Promotional pricing is the discount a new customer gets for the first year before having it switch to a higher price the second year. Promotional pricing is great as long as you know it ends. You can usually call before the promotional period is up, and try to negotiate a lower monthly bill for the second year.

Gigabit Service

Gigabit Service is a fairly new marketing term that sounds great, but providers usually only offer “up to” a gigabyte, and this usually averages between 750 Mbps and 940 Mbps. This is still fast, but not a gigabit and depends on the provider’s latency. That said, most of us don’t need this anyway.

Data Plans

Data plans are the same as a “data cap,” which limits the customer’s internet downloads. Many times, providers offer “unlimited” data, but slow down the service if you pass a certain limit.

My advice is to avoid any provider pushing a data plan. If you can’t avoid it, then keep a vigilant eye on how much data you use. Those overage fees are no fun.

Be Aware of Unnecessary Add-ons

Add-ons are services added on that appear useful but are mostly unnecessary (if not completely useless).

A common add-on is email service through the provider, but there’s really no need to get this with all the free sources out there like Gmail or Outlook.

Not only this, but if the service provider were to go out of business (or if you switch providers) you’d lose access to your email and contacts.

Another common add-on is Anti-virus. The ISP’s anti-virus software might work fine, but I guarantee there are better ones out there.

Home Security is another unnecessary add-on, and, just like anti-virus, this should probably be more than an afterthought tacked on to your internet service.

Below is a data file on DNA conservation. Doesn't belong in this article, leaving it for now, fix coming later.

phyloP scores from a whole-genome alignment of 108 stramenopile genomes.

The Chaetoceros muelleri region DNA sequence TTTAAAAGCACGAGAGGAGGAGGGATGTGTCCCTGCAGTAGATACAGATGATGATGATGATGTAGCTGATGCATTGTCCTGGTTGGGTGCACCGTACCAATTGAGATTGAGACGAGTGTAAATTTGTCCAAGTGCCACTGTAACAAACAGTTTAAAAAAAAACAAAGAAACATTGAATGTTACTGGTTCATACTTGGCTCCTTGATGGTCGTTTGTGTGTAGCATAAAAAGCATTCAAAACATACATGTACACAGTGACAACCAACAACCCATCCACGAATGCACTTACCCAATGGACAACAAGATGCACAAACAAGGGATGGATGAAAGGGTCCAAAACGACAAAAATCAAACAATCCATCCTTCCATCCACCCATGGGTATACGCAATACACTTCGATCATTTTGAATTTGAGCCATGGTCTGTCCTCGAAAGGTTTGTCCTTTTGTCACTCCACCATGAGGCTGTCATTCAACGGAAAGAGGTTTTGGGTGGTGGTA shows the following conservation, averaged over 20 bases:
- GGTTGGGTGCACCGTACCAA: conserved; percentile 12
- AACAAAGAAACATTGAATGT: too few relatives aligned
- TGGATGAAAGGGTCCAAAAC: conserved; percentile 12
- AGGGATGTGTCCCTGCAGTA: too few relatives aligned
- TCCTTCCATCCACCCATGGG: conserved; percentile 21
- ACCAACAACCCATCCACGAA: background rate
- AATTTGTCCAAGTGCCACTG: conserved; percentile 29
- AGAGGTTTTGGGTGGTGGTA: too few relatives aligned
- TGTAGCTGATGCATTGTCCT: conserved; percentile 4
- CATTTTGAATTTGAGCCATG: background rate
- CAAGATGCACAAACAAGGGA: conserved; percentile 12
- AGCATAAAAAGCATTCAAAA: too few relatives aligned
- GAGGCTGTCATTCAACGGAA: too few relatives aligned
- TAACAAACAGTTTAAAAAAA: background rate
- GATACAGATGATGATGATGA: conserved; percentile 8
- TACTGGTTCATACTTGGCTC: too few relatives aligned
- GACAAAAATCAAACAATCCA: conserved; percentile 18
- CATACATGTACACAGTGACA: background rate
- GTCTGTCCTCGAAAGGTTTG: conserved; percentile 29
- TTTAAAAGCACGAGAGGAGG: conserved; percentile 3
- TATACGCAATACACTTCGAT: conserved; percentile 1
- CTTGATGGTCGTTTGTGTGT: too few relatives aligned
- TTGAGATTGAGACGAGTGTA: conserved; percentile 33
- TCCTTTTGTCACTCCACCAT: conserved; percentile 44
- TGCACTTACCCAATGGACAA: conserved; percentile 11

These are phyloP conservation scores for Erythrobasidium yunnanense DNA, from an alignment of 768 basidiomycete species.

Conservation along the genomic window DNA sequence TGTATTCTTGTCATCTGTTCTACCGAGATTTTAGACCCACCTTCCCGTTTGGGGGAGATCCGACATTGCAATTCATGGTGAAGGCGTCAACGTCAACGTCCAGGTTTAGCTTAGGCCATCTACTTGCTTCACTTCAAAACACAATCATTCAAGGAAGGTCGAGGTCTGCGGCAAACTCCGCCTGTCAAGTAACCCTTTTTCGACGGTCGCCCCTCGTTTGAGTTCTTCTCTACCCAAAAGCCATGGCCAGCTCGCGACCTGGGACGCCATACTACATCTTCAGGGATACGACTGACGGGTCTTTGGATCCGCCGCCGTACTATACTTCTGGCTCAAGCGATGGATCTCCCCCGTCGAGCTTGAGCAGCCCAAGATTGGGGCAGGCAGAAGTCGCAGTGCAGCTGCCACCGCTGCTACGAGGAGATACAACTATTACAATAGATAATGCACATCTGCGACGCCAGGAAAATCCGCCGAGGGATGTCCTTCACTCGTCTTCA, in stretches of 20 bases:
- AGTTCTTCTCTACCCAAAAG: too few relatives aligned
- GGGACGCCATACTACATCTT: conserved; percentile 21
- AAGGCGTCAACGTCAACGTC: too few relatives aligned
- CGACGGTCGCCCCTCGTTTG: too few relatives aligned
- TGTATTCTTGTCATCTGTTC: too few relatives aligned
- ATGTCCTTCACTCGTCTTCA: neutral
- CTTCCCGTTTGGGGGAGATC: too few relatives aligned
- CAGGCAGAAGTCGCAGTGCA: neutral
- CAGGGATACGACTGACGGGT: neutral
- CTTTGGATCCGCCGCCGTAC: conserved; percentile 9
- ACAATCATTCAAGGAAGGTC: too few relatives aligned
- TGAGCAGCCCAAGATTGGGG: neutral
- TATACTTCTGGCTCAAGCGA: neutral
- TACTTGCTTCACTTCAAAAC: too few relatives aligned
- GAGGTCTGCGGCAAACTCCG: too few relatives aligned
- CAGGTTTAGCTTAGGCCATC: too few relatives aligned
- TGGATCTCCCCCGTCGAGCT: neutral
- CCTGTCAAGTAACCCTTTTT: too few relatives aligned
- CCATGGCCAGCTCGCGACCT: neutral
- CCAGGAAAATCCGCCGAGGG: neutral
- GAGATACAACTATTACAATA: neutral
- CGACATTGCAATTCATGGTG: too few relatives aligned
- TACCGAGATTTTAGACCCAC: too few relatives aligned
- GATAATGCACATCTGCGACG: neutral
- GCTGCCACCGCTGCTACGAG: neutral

Home Networking Add-ons

When thinking about your home network, it’s good to know that renting a modem and/or router can cost customers $5–10/month, or $60–120/year. This makes little sense in the long run when quality modems and routers cost around $100.

Buying a new modem or router will give you more control over the speed, too. The right router allows you to network using a “gigabit ethernet,” extending high speeds throughout your home.

You might even look into purchasing a Powerline Adapter as a cheap but effective alternative to enhancing the signal in your home.

Again, the point here is to know what you want and need, and not to get sucked into any unnecessary services.

Rating ISPs

It’s always a good idea to compare service providers before settling. A simple google search will bring up an endless stream of personal experiences and anonymous tips – some more valid than others.

When looking for trustworthy, quality ratings, you’ll want to check out the American Customer Satisfaction Index (ACSI). The ACSI interviews hundreds of consumers on a quarterly basis to gauge their satisfaction from services such as speed reliability and bill comprehension.

Netflix also has a scoreboard for rating their own performance on ISP networks:

Another good place for personal reviews is, although these trend towards the negative since there’s little incentive for satisfied customers to bother.


Shopping for the right internet service is tedious, but it’s a choice you’ll have to live with for a long time.

References and Footnotes